Venezuelan Daily Brief

Published in association with The DVA Group and The Selinger Group, the Venezuelan Daily Brief provides bi-weekly summaries of key news items affecting bulk commodities and the general business environment in Venezuela.

Thursday, November 22, 2018

November 22, 2018

International Trade

Customs Brokers Chamber reports Christmas season imports are down 98% from 2012 due to exchange restrictions and red tape. It adds that high impact imports are carried out by the government. More in Spanish: (Noticiero Venevisión,


Oil & Energy

PDVSA resumes work at Jose oil port's dock

Venezuela’s state-run PDVSA has reopened a dock at the country’s main oil terminal of Jose that had been closed for almost three months due to a tanker collision, a PDVSA source and a shipper said on Tuesday. Dozens of tankers waiting to load Venezuelan oil were diverted to other PDVSA’s terminals since Jose port’s South dock was shut in late August, causing delays in deliveries to customers and cutting export revenue. (Reuters,


Maduro claims US$ 100 is the “fair price” for a barrel of oil

He made his statement at a funeral ceremony honoring for former Oil Minister, PDVSA President and OPEC Secretary General Alí Rodríguez Araque. Year-to-date 218, Venezuela’s oil basket price has averaged US$ 61.74. More in Spanish: (El Universal,



Zulia state governor declares emergency due to drinking water scarcity

Zulia state governor Omar Prieto has declared a state of emergency in the statewide distribution of drinking water and will set “a sales price cap on water casks". More in Spanish: (Noticiero Venevisión,


Economy & Finance

Chavez’s ex-treasurer will give up houses, horses and watches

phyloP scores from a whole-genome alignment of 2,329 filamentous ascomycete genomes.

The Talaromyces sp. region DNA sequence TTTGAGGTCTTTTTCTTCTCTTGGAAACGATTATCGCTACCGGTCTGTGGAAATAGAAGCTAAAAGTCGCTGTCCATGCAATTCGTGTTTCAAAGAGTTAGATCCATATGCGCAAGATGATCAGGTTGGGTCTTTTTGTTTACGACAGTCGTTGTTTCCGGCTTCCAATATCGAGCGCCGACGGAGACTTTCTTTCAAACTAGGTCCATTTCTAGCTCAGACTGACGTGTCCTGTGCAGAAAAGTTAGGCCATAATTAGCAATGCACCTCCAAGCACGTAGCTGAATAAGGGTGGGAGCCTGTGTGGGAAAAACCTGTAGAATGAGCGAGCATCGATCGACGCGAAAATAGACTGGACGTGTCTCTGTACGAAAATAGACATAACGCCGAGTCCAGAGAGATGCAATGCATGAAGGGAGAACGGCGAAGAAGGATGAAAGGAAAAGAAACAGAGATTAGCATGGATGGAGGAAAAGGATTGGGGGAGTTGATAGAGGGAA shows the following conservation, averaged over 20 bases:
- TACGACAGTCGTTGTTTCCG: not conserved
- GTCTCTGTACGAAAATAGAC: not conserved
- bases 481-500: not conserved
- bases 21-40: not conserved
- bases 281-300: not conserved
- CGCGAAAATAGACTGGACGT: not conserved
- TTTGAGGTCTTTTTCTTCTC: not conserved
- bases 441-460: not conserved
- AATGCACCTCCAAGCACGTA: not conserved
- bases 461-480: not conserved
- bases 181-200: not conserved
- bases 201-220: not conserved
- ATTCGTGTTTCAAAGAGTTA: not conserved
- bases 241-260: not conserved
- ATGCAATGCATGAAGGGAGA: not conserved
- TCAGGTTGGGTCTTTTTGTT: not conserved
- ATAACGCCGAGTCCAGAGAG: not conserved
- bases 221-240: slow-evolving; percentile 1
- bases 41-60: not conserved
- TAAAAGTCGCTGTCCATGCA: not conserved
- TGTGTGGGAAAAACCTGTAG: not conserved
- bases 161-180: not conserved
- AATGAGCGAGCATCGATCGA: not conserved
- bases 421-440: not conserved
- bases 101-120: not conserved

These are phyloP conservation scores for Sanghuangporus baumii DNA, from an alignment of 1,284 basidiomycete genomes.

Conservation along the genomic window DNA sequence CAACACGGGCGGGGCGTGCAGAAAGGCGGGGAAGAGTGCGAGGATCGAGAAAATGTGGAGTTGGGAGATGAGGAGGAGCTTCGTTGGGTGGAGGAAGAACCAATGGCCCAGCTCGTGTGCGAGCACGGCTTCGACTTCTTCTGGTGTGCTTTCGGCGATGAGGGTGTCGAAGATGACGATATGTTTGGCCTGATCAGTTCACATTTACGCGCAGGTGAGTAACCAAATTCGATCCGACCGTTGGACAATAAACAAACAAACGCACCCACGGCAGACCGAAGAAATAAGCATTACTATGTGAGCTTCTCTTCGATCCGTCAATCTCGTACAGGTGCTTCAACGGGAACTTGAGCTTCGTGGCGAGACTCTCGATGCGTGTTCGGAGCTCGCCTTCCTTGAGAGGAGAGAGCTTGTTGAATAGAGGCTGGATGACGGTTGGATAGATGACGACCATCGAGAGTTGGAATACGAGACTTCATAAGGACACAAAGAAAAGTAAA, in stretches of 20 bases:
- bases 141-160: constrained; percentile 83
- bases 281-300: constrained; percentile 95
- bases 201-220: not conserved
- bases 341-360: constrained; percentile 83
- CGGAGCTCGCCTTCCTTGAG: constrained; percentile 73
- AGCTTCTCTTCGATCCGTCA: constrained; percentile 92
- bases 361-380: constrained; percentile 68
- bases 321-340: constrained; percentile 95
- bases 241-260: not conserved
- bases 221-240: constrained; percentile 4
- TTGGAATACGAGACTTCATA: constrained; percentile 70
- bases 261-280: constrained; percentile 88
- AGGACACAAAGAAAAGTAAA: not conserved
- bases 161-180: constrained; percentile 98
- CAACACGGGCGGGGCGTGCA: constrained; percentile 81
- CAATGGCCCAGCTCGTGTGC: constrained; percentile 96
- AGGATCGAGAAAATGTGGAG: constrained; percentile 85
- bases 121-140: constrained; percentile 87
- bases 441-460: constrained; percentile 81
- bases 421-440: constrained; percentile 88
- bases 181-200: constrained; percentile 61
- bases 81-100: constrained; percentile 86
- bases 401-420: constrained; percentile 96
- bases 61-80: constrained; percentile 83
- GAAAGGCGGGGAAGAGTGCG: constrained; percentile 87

A former national treasurer of Venezuela who admitted taking bribes from a billionaire television mogul will give up the trappings of his fabulous life in south Florida, including real estate, show horses, luxury watches and foreign bank accounts. Alejandro Andrade Cedeno, the treasurer from 2007 to 2010 under late socialist leader Hugo Chavez, pleaded guilty to a US$ 1 billion money-laundering plot in which wealthy Venezuelans converted bolivars to dollars through a rigged exchange system. They then moved money out of the country, which is suffering a crippling economic crisis. The Justice Department detailed the extent of Andrade’s corrupt wealth in unsealing his case Tuesday and revealing his cooperation with prosecutors. They also announced the indictment of Raul Gorrin Belisario, the billionaire who owns the GLOBOVISION television network and has been charged with paying bribes to Andrade and others as well as helping to launder the payments; and the guilty plea of Gabriel Arturo Jimenez Aray, a Venezuelan who owned BANCO PERAVIA in the Dominican Republic. Andrade, once a bodyguard to the late President Hugo Chavez, admitted he took bribes as treasurer to steer contracts to brokerage houses that conducted bolivar exchanges. Andrade chose which brokerages would sell bonds from the treasurer’s portfolio that were denominated in U.S. dollars. His conspirators could then “obtain substantial profits on the exchange transactions,” according to court documents. Even after Andrade moved in 2012 to Wellington, Florida, the bribes continued until last November, he said in pleading guilty. His plea deal requires him to forfeit the Palm Beach County real estate empire and horses. Andrade will give up a six-acre estate in a gated community and 17 horses with names like Tinker Bell, Bonjovi and Anastasia Du Park. He’ll give over his 2017 Mercedes Benz GLS 550 and nine other cars, as well as three dozen watches from makers like Rolex, Hublot and Franck Muller. He’s forfeiting Swiss accounts at BSI Bank and EFG Bank, and at three large U.S. banks. Andrade, 54, was a close ally of Chavez and helped him in a 1992 coup d’etat. Andrade faces as long as 10 years in prison when he’s sentenced on Nov. 27, but he’s likely to get less time as a cooperator. Prosecutors also relied on Jimenez, 50, who spent three years cooperating in “an international criminal investigation against highly dangerous individuals” that “put him in a dangerous position,” prosecutors said in an Oct. 1 filing unsealed Tuesday. “The government of Venezuela’s complicity in this conspiracy renders victim status inappropriate,” prosecutors said in a July 27 court filing. Gorrin, who also owns insurance firm Seguros La Vitalicia, was charged in an indictment unsealed on Monday with violating U.S. anti-corruption laws in efforts to win contracts to carry out currency exchange operations for the government. Between 2008 and 2017, Gorrin facilitated more than US$ 150 million in bribe payments to officials in Venezuela’s treasury for access to currency deals, with funds wired from Swiss bank accounts to accounts in Florida, U.S. prosecutors said. Gorrin allegedly also bought jets, yachts, “champion horses” and luxury watches in Florida and Texas for a government official as a bribe, according to the indictment. GLOBOVISION, once a virulently anti-government station, overhauled coverage and softened criticism of Chavez's successor, Nicolas Maduro, after Gorrin purchased the channel in 2013, reporters said at the time. (BLOOMBERG:;; REUTERS:;; Latin American Herald Tribune,; Bloomberg,